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Assassins in Love (Assassins Guild) Mass Market Paperback – March 6, 2012
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"Rebound" by Kwame Alexander
Don't miss best-selling author Kwame Alexander's "Rebound," a new companion novel to his Newbery Award-winner, "The Crossover," illustrated with striking graphic novel panels. Learn more
"Set in a universe where murder can be legal, this is an exciting adventure with a hot romance between two fascinating characters. Their profession and the fact that no apologies are made for it make for an intriguing story. One hopes there will be a second story featuring the heroine's friend. 4 1/2 Stars" - RT Book Reviews
"Makes for a compelling, hot, and believable tale." - Publishers Weekly
"Ms. DeLake's story captured my attention from the very first page." - Night Owl Reviews
"If you like science fiction with lots of action and a good love interest, this one will be a sure win." - Long and Short Reviews
"It's a futuristic, action packed, sensual romance featuring two killers who make no apologies for doing their jobs." - Scooper Speaks
"The storyline is fast-paced and the diabolical scheme to set up Rikki brilliantly deployed. Readers will enjoy a visit to the Assassins Guild as Kris DeLake provides a fun thriller." - Alternative Worlds
"It was a quick, fun read, and anyone who has a strange obsession with assassins like I do should definitely give this book a try. Hoping there will be a second one, too." - RomFan Reviews
"Sci fi adventure...so fun!" - Smitten with Reading
"The Mr. and Mrs. Smith vibe was spot on and the heat was about right, not too little, not too much." - Debbie's Book Bag
"Assassins in Love is an enjoyable read. I like Rikki - she is tough and more than able to take care of herself." - Michelle's Book Blog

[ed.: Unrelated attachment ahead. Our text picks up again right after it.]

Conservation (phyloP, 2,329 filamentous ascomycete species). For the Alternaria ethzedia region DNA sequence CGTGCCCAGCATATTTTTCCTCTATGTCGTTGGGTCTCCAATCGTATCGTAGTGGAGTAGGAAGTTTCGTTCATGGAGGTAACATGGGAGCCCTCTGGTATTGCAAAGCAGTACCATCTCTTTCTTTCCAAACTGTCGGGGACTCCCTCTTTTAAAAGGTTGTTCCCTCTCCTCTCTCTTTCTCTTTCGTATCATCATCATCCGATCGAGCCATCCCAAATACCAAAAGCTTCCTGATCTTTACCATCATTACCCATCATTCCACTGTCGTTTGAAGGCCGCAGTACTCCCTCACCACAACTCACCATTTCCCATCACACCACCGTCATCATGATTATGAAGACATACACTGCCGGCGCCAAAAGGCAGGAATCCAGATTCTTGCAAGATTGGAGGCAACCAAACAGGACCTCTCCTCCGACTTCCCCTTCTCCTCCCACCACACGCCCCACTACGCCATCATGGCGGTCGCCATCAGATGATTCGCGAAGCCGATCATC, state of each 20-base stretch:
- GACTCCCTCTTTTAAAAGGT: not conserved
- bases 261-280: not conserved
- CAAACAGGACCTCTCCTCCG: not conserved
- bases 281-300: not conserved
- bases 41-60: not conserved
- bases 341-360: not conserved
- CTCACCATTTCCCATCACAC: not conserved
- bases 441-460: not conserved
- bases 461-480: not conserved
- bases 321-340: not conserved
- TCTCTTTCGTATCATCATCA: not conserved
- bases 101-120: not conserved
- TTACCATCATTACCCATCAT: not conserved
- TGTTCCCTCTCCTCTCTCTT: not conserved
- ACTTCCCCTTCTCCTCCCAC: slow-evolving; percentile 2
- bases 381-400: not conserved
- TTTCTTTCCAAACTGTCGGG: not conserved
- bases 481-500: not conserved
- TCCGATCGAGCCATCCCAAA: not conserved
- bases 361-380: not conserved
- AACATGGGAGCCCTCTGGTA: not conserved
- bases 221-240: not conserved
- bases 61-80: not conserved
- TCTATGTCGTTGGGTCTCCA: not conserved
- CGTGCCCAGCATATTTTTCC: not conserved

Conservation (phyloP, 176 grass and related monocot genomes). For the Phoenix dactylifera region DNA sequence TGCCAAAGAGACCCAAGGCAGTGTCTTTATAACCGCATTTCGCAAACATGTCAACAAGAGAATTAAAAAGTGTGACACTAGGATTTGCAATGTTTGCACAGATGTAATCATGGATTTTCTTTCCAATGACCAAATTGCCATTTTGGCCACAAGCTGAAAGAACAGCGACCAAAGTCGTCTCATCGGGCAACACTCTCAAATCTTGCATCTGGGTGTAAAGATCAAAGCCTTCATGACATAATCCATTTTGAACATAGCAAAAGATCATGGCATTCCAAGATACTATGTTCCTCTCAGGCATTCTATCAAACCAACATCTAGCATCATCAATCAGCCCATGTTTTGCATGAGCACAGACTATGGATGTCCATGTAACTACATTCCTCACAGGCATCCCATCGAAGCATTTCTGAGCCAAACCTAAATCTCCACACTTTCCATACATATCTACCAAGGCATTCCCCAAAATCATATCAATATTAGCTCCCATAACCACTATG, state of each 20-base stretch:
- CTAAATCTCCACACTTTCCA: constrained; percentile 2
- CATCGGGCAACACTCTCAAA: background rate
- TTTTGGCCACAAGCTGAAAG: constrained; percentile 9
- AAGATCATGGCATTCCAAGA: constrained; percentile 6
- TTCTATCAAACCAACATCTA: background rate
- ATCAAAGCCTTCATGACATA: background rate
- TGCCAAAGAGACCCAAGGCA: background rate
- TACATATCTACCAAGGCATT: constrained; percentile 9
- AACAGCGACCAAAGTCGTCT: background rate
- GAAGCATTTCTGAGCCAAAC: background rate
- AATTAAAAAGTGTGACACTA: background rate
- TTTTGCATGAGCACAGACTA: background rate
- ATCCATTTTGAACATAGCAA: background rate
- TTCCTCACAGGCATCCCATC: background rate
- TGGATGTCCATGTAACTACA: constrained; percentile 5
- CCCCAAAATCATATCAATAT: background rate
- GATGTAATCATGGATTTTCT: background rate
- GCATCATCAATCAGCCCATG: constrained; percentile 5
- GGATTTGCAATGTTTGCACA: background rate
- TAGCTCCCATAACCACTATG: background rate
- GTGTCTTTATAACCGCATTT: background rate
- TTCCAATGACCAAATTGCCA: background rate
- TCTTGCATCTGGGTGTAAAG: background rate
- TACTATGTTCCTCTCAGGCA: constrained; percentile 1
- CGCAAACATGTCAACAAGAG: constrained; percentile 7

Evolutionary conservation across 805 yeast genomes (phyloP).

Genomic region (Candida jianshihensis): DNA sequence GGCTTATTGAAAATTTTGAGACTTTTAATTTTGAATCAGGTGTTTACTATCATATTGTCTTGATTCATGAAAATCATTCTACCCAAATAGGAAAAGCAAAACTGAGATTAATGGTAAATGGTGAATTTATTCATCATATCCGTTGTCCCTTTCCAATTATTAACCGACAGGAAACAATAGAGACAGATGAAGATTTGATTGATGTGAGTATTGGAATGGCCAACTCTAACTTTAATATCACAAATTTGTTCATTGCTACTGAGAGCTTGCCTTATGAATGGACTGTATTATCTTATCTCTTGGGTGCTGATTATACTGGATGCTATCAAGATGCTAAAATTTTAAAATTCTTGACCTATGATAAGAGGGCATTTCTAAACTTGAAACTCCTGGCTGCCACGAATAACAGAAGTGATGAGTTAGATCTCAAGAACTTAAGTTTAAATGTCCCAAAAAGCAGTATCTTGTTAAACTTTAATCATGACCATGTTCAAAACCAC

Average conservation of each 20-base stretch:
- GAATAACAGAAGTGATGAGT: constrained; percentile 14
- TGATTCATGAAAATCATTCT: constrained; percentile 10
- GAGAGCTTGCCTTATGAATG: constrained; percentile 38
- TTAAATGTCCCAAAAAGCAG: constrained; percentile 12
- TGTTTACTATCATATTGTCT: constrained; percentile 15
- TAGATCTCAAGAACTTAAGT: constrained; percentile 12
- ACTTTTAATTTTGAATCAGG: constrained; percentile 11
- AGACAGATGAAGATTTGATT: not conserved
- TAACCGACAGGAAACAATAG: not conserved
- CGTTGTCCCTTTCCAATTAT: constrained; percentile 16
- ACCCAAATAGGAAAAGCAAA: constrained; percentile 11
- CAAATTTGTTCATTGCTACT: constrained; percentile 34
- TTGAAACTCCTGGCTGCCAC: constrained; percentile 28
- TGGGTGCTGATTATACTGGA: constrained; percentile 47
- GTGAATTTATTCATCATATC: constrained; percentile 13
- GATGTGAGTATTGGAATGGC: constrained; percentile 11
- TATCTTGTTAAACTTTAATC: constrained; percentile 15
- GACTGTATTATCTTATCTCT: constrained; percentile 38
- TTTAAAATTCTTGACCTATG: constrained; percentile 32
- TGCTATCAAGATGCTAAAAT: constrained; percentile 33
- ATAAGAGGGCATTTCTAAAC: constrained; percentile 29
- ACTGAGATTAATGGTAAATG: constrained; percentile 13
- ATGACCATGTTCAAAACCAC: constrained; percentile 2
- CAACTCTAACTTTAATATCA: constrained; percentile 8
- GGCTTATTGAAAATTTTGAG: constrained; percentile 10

About the Author
Kris DeLake is a pseudonym of Hugo award-winning author Kristine Kathryn Rusch. Writing under three pseudonyms, she has sold 10 million copies of her books. Before turning to romance writing, she edited the Magazine of Fantasy & Science Fiction and ran Pulphouse Publishing (which won her a World Fantasy Award). Fans of her paranormal romances know her as Kristine Grayson. As Kris DeLake, she is launching a new name for her fantasy/sci-fi romances. She lives with writer Dean Wesley Smith in Oregon.
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Well, she is; I still think so -- but this book doesn't have a lot going for it. KKR must have churned this out just to pay the bills, or something, because it's far, far away from her best work.
For starters, the book had about four typos in the first few dozen pages. I blame the publishers for this, not the author, but it burns me up to have paid for something that was so poorly edited. Does no one know how to proofread things, anymore? Evidently not.
As to content, the book does pick up significantly after the first hundred pages, when a major plot twist appears. After that, it's an easy slide to the end of the book. But, those first hundred pages was a tough slog. It was like wading through cold mud and I almost gave up once or twice.
The main characters are not very sympathetic -- to me, anyway. Rikki came off better than Misha in that department, but that's not saying too much.
Also, okay, there's a burning attraction between them. But, why isn't really explained. I mean, they're both fit and beautiful. Yeah, we get it. But, since most of the characters in the book are good looking and the society has advanced so that people can get extensive cosmetic treatments, that, again, isn't saying much.
I know it's a romance and so maybe logic isn't expected when it comes to the attraction of the two main characters. But, to me, without a powerful and logical reason why they can't get enough of each other, their powerful sex scenes come across like just so much sexual circus gynastics. In other words, boring.
Oh, another quibble: when writing about future societies that are removed from our own by more than a dozen years, writers really shouldn't have people speaking exactly the way people do now, with the same expressions. I may believe someone in 2022 might still use the term "clueless" (although that really hasn't been popular since the late 90s), but I'm not going to believe that someone from a future time when humanity has spread across the stars would say it. KKR writes very seamless SF under her real name, so I was surprised and put-off by this rookie mistake.
It's not a horrible book. You won't feel as if you've had bleach thrown in your eyes after reading. But, it's not very good, either.